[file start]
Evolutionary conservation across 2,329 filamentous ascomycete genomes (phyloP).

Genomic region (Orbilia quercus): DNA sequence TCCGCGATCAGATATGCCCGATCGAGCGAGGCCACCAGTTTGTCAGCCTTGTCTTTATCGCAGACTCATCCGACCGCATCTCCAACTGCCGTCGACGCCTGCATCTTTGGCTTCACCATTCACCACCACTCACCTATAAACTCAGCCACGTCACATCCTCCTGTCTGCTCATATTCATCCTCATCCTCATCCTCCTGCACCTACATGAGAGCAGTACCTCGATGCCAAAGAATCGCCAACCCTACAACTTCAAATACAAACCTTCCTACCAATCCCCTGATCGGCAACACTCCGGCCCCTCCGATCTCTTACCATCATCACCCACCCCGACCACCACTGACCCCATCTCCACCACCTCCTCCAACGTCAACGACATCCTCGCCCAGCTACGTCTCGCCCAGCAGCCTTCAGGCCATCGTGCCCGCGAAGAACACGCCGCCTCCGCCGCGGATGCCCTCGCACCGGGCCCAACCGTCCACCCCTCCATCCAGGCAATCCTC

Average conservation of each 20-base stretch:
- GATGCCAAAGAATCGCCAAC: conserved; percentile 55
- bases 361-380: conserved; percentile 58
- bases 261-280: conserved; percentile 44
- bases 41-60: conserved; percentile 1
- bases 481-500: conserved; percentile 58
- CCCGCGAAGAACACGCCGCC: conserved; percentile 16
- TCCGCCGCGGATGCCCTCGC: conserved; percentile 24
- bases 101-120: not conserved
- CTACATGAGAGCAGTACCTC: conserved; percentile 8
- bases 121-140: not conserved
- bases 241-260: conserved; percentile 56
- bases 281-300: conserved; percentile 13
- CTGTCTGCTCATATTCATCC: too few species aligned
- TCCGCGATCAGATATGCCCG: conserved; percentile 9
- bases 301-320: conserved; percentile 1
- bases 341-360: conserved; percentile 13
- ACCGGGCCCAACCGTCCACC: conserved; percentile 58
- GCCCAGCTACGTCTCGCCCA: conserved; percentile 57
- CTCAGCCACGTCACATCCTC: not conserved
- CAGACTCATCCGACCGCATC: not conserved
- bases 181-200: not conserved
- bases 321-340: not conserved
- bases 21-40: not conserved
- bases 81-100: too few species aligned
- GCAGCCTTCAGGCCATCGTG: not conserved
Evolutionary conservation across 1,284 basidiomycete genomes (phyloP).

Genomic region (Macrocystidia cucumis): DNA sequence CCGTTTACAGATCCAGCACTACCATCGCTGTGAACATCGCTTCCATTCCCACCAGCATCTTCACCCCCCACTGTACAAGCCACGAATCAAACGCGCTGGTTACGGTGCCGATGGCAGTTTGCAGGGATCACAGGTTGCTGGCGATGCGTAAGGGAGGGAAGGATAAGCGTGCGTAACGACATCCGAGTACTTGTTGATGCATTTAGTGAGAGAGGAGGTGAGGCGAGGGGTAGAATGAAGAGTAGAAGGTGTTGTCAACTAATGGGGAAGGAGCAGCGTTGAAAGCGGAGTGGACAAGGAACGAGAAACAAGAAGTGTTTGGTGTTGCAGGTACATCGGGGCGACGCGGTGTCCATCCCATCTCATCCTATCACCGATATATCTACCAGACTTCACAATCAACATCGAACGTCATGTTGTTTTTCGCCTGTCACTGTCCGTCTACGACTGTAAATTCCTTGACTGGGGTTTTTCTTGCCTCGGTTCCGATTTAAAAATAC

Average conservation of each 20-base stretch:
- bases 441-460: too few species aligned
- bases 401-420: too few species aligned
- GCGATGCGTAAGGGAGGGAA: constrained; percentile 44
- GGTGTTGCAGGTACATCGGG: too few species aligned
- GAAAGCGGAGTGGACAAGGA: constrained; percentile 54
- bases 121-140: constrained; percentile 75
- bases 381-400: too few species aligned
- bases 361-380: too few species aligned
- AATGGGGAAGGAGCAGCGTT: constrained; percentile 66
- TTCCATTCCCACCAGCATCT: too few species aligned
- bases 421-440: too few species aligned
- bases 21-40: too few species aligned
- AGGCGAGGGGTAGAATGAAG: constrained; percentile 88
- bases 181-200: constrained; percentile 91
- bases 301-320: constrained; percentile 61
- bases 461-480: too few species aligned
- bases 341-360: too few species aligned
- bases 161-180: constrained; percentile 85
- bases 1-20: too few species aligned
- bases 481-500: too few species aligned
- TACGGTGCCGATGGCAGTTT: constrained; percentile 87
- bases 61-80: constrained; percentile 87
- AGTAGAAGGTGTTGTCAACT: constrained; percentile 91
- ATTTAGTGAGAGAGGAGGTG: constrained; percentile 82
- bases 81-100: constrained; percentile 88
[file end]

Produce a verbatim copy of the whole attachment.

Evolutionary conservation across 2,329 filamentous ascomycete genomes (phyloP).

Genomic region (Orbilia quercus): DNA sequence TCCGCGATCAGATATGCCCGATCGAGCGAGGCCACCAGTTTGTCAGCCTTGTCTTTATCGCAGACTCATCCGACCGCATCTCCAACTGCCGTCGACGCCTGCATCTTTGGCTTCACCATTCACCACCACTCACCTATAAACTCAGCCACGTCACATCCTCCTGTCTGCTCATATTCATCCTCATCCTCATCCTCCTGCACCTACATGAGAGCAGTACCTCGATGCCAAAGAATCGCCAACCCTACAACTTCAAATACAAACCTTCCTACCAATCCCCTGATCGGCAACACTCCGGCCCCTCCGATCTCTTACCATCATCACCCACCCCGACCACCACTGACCCCATCTCCACCACCTCCTCCAACGTCAACGACATCCTCGCCCAGCTACGTCTCGCCCAGCAGCCTTCAGGCCATCGTGCCCGCGAAGAACACGCCGCCTCCGCCGCGGATGCCCTCGCACCGGGCCCAACCGTCCACCCCTCCATCCAGGCAATCCTC

Average conservation of each 20-base stretch:
- GATGCCAAAGAATCGCCAAC: conserved; percentile 55
- bases 361-380: conserved; percentile 58
- bases 261-280: conserved; percentile 44
- bases 41-60: conserved; percentile 1
- bases 481-500: conserved; percentile 58
- CCCGCGAAGAACACGCCGCC: conserved; percentile 16
- TCCGCCGCGGATGCCCTCGC: conserved; percentile 24
- bases 101-120: not conserved
- CTACATGAGAGCAGTACCTC: conserved; percentile 8
- bases 121-140: not conserved
- bases 241-260: conserved; percentile 56
- bases 281-300: conserved; percentile 13
- CTGTCTGCTCATATTCATCC: too few species aligned
- TCCGCGATCAGATATGCCCG: conserved; percentile 9
- bases 301-320: conserved; percentile 1
- bases 341-360: conserved; percentile 13
- ACCGGGCCCAACCGTCCACC: conserved; percentile 58
- GCCCAGCTACGTCTCGCCCA: conserved; percentile 57
- CTCAGCCACGTCACATCCTC: not conserved
- CAGACTCATCCGACCGCATC: not conserved
- bases 181-200: not conserved
- bases 321-340: not conserved
- bases 21-40: not conserved
- bases 81-100: too few species aligned
- GCAGCCTTCAGGCCATCGTG: not conserved
Evolutionary conservation across 1,284 basidiomycete genomes (phyloP).

Genomic region (Macrocystidia cucumis): DNA sequence CCGTTTACAGATCCAGCACTACCATCGCTGTGAACATCGCTTCCATTCCCACCAGCATCTTCACCCCCCACTGTACAAGCCACGAATCAAACGCGCTGGTTACGGTGCCGATGGCAGTTTGCAGGGATCACAGGTTGCTGGCGATGCGTAAGGGAGGGAAGGATAAGCGTGCGTAACGACATCCGAGTACTTGTTGATGCATTTAGTGAGAGAGGAGGTGAGGCGAGGGGTAGAATGAAGAGTAGAAGGTGTTGTCAACTAATGGGGAAGGAGCAGCGTTGAAAGCGGAGTGGACAAGGAACGAGAAACAAGAAGTGTTTGGTGTTGCAGGTACATCGGGGCGACGCGGTGTCCATCCCATCTCATCCTATCACCGATATATCTACCAGACTTCACAATCAACATCGAACGTCATGTTGTTTTTCGCCTGTCACTGTCCGTCTACGACTGTAAATTCCTTGACTGGGGTTTTTCTTGCCTCGGTTCCGATTTAAAAATAC

Average conservation of each 20-base stretch:
- bases 441-460: too few species aligned
- bases 401-420: too few species aligned
- GCGATGCGTAAGGGAGGGAA: constrained; percentile 44
- GGTGTTGCAGGTACATCGGG: too few species aligned
- GAAAGCGGAGTGGACAAGGA: constrained; percentile 54
- bases 121-140: constrained; percentile 75
- bases 381-400: too few species aligned
- bases 361-380: too few species aligned
- AATGGGGAAGGAGCAGCGTT: constrained; percentile 66
- TTCCATTCCCACCAGCATCT: too few species aligned
- bases 421-440: too few species aligned
- bases 21-40: too few species aligned
- AGGCGAGGGGTAGAATGAAG: constrained; percentile 88
- bases 181-200: constrained; percentile 91
- bases 301-320: constrained; percentile 61
- bases 461-480: too few species aligned
- bases 341-360: too few species aligned
- bases 161-180: constrained; percentile 85
- bases 1-20: too few species aligned
- bases 481-500: too few species aligned
- TACGGTGCCGATGGCAGTTT: constrained; percentile 87
- bases 61-80: constrained; percentile 87
- AGTAGAAGGTGTTGTCAACT: constrained; percentile 91
- ATTTAGTGAGAGAGGAGGTG: constrained; percentile 82
- bases 81-100: constrained; percentile 88